WNBA players wear ‘Vote Warnock’ shirts opposing Dream co-owner Loeffler

Credit: Elizabeth Williams/Twitter

Credit: Elizabeth Williams/Twitter

Players for the Atlanta Dream and other WNBA teams wore “Vote Warnock” T-shirts on Tuesday ahead of a slate of games in Florida, in a remarkable rebuke to U.S. Sen. Kelly Loeffler after she criticized the league for supporting Black Lives Matter initiatives.

The T-shirts urged support for the Rev. Raphael Warnock, a Democrat challenging Loeffler in the November special election. Loeffler, who has co-owned the Dream since 2011, has faced sharp criticism from fans and players since she wrote an open letter in June to WNBA Commissioner Cathy Englebert opposing plans to honor the social justice movement.

Among the Atlanta Dream players who wore the shirts was Dream forward Elizabeth Williams, who invoked the late civil rights hero John Lewis in a social media post.

“We are players, but like the late, great John Lewis said, we are also ordinary people with extraordinary vision. (Rev. Warnock) has spent his life fighting for the people and we need him in Washington,” Williams wrote on Twitter, sharing a link to Warnock’s website. “Join the movement.”

In a statement late Tuesday, Loeffler said she remains opposed to Black Lives Matter because of its “radical ideals and Marxist foundations.”

062320 Atlanta: Rev. Raphael G. Warnock delivers the eulogy for Rayshard Brooks at his funeral in Ebenezer Baptist Church on Tuesday, June 23, 2020 in Atlanta. Brooks, 27, died June 12 after being shot by an officer in a Wendy’s parking lot. Brooks’ death sparked protests in Atlanta and around the country. Warnock, senior pastor of Ebenezer, said “Rayshard Brooks wasn’t just running from the police. He was running from a system that makes slaves out of people. A system that doesn’t give ordinary people who’ve made mistakes a second chance, a real shot at redemption.” Curtis Compton ccompton@ajc.com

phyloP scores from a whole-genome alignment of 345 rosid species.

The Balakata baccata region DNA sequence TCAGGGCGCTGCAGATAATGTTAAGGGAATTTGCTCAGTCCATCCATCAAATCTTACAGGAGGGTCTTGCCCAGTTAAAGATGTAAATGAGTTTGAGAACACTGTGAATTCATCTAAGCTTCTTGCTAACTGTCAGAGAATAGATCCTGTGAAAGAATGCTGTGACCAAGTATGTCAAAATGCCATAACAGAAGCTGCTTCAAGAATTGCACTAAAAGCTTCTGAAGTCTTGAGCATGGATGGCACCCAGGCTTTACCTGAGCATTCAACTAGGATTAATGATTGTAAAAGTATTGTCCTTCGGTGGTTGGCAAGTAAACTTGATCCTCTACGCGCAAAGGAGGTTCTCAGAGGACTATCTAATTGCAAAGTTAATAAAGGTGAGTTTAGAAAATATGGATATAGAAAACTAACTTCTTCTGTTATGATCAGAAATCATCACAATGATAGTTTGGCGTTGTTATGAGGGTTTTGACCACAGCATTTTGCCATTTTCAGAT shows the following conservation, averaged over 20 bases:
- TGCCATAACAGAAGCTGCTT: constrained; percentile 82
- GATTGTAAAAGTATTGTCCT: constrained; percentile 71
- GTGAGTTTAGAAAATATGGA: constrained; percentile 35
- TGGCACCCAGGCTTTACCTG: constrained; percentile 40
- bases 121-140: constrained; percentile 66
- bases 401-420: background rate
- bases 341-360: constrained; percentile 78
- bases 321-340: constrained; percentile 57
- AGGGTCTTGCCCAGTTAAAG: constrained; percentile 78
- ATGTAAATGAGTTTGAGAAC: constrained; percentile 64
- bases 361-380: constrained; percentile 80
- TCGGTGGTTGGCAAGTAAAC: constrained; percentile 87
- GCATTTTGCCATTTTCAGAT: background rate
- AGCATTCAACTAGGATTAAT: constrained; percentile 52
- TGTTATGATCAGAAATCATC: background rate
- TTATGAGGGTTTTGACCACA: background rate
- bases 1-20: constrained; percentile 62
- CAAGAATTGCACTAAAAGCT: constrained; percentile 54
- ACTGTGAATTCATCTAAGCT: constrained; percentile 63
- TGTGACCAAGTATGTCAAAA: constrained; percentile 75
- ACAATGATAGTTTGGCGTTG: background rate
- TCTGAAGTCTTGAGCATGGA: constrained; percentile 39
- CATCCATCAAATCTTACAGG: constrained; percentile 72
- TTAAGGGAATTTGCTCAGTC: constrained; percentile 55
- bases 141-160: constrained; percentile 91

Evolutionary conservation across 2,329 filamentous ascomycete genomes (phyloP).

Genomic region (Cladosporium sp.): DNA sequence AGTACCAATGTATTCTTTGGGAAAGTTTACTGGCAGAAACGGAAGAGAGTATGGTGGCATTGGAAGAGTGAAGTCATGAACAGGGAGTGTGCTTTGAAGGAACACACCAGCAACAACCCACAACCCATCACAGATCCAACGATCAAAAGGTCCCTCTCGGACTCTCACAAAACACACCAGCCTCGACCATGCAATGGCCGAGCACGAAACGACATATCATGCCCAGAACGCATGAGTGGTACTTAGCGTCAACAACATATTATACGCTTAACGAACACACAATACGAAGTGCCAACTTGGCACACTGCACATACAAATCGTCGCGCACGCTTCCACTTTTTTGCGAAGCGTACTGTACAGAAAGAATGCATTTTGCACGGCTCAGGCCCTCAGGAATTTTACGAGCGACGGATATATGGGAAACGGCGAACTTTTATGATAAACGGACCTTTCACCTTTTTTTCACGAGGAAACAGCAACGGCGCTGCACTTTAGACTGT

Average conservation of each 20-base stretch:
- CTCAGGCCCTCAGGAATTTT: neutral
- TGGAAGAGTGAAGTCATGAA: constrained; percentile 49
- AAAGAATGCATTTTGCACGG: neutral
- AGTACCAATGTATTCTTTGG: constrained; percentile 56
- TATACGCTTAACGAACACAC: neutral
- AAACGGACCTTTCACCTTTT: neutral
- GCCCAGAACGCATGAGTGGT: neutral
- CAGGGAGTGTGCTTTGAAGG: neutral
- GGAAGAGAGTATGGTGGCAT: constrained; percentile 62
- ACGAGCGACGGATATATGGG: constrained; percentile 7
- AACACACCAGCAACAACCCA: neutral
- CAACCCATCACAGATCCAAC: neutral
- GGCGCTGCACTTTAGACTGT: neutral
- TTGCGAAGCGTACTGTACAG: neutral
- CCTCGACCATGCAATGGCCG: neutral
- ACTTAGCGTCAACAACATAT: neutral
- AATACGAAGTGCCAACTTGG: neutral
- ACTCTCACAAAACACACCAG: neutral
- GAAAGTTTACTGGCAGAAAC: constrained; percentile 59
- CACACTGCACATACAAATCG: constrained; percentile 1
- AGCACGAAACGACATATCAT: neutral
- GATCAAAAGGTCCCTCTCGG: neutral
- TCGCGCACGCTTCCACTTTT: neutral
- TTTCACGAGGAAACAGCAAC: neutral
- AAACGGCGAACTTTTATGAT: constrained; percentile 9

Credit: Curtis Compton

Credit: Curtis Compton

“This is just more proof that the out-of-control cancel culture wants to shut out anyone who disagrees with them,” she said. “It’s clear that the league is more concerned with playing politics than basketball, and I stand by what I wrote in June.”

Since her campaign released the letter, Loeffler has faced stinging pushback from national Democrats, WNBA stars and current and former players of the Dream, which released a statement that concluded with: “Black Lives Matter. Vote in November.”

ExploreWhy Loeffler hopes her WNBA stance rebounds to November support

WNBA players formed a social justice council months ago which has hosted calls featuring 2018 gubernatorial nominee Stacey Abrams, the mother of Breonna Taylor and Kimberlé Crenshaw, the creator of #SayHerName, which amplifies the stories of Black women killed by police brutality and violence.

Players across the league, which is majority Black, have called for Loeffler to be ousted from the WNBA. Englebert has said the co-owner will not be forced to sell her stake in the team.

Loeffler has used her criticism of the “cancel culture” to woo conservative supporters ahead of the November election as she competes against U.S. Rep. Doug Collins for Republican votes. She’s demanded that the WNBA abandon plans to honor the Black Lives Matter movement and instead put an American flag on every jersey.

020708-Woodstock-U.S. Senator Kelly Loeffler greets supporters during a campaign event at the Tuscany Italian restaurant in Woodstock on Wednesday afternoon July 8, 2020. Ben Gray for the Atlanta Journal-Constitution

Credit: Ben@bengray.com

Credit: Ben@bengray.com

“I want to speak for all Americans who feel like they don’t have a voice, who feel like they’re going to be canceled if they speak out against a political movement,” she said at a recent campaign rally. “That’s not freedom, that’s not America.”

Collins, meanwhile, has questioned why she hadn’t been as vocal about earlier league initiatives, such as a promotion a few years ago that allowed fans to donate a portion of ticket sales to Planned Parenthood, the reproductive healthcare organization vilified by some conservatives.

“She just has no moorings,” Collins said Tuesday during a campaign stop in northwest Georgia. “It’s what happens when you have never had to take a stand on anything - a history where she doesn’t comport to what she wants to run for now.”

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